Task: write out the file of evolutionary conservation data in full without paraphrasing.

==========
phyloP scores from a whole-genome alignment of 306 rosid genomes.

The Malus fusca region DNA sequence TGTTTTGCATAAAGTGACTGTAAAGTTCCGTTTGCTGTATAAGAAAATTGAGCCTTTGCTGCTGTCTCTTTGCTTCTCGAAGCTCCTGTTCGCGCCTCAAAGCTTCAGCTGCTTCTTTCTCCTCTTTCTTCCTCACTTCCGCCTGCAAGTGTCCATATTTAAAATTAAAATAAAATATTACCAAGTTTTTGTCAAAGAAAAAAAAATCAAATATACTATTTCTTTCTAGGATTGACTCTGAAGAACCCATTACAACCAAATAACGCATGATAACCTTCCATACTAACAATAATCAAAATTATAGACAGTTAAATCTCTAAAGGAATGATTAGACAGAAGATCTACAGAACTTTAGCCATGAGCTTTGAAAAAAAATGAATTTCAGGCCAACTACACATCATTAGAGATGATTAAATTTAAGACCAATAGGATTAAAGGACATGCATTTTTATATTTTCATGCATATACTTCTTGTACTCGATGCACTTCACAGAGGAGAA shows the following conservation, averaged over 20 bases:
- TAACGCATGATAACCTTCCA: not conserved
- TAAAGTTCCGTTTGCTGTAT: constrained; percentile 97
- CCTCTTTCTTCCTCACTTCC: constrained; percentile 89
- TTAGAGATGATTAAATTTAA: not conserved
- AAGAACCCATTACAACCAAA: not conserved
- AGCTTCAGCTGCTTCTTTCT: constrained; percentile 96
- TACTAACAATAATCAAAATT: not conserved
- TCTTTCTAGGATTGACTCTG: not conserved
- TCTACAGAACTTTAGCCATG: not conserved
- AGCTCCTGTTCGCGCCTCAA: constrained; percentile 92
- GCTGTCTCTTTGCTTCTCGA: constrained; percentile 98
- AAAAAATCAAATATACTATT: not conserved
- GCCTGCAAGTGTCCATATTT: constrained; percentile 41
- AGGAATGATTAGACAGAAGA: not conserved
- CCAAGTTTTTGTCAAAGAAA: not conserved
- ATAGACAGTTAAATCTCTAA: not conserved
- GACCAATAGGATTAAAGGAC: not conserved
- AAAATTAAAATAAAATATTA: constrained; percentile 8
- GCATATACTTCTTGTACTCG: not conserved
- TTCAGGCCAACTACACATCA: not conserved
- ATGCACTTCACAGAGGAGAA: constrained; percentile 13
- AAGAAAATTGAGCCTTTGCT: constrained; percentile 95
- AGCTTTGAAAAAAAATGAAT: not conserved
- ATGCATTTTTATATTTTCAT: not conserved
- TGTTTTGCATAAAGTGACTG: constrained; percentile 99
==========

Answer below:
phyloP scores from a whole-genome alignment of 306 rosid genomes.

The Malus fusca region DNA sequence TGTTTTGCATAAAGTGACTGTAAAGTTCCGTTTGCTGTATAAGAAAATTGAGCCTTTGCTGCTGTCTCTTTGCTTCTCGAAGCTCCTGTTCGCGCCTCAAAGCTTCAGCTGCTTCTTTCTCCTCTTTCTTCCTCACTTCCGCCTGCAAGTGTCCATATTTAAAATTAAAATAAAATATTACCAAGTTTTTGTCAAAGAAAAAAAAATCAAATATACTATTTCTTTCTAGGATTGACTCTGAAGAACCCATTACAACCAAATAACGCATGATAACCTTCCATACTAACAATAATCAAAATTATAGACAGTTAAATCTCTAAAGGAATGATTAGACAGAAGATCTACAGAACTTTAGCCATGAGCTTTGAAAAAAAATGAATTTCAGGCCAACTACACATCATTAGAGATGATTAAATTTAAGACCAATAGGATTAAAGGACATGCATTTTTATATTTTCATGCATATACTTCTTGTACTCGATGCACTTCACAGAGGAGAA shows the following conservation, averaged over 20 bases:
- TAACGCATGATAACCTTCCA: not conserved
- TAAAGTTCCGTTTGCTGTAT: constrained; percentile 97
- CCTCTTTCTTCCTCACTTCC: constrained; percentile 89
- TTAGAGATGATTAAATTTAA: not conserved
- AAGAACCCATTACAACCAAA: not conserved
- AGCTTCAGCTGCTTCTTTCT: constrained; percentile 96
- TACTAACAATAATCAAAATT: not conserved
- TCTTTCTAGGATTGACTCTG: not conserved
- TCTACAGAACTTTAGCCATG: not conserved
- AGCTCCTGTTCGCGCCTCAA: constrained; percentile 92
- GCTGTCTCTTTGCTTCTCGA: constrained; percentile 98
- AAAAAATCAAATATACTATT: not conserved
- GCCTGCAAGTGTCCATATTT: constrained; percentile 41
- AGGAATGATTAGACAGAAGA: not conserved
- CCAAGTTTTTGTCAAAGAAA: not conserved
- ATAGACAGTTAAATCTCTAA: not conserved
- GACCAATAGGATTAAAGGAC: not conserved
- AAAATTAAAATAAAATATTA: constrained; percentile 8
- GCATATACTTCTTGTACTCG: not conserved
- TTCAGGCCAACTACACATCA: not conserved
- ATGCACTTCACAGAGGAGAA: constrained; percentile 13
- AAGAAAATTGAGCCTTTGCT: constrained; percentile 95
- AGCTTTGAAAAAAAATGAAT: not conserved
- ATGCATTTTTATATTTTCAT: not conserved
- TGTTTTGCATAAAGTGACTG: constrained; percentile 99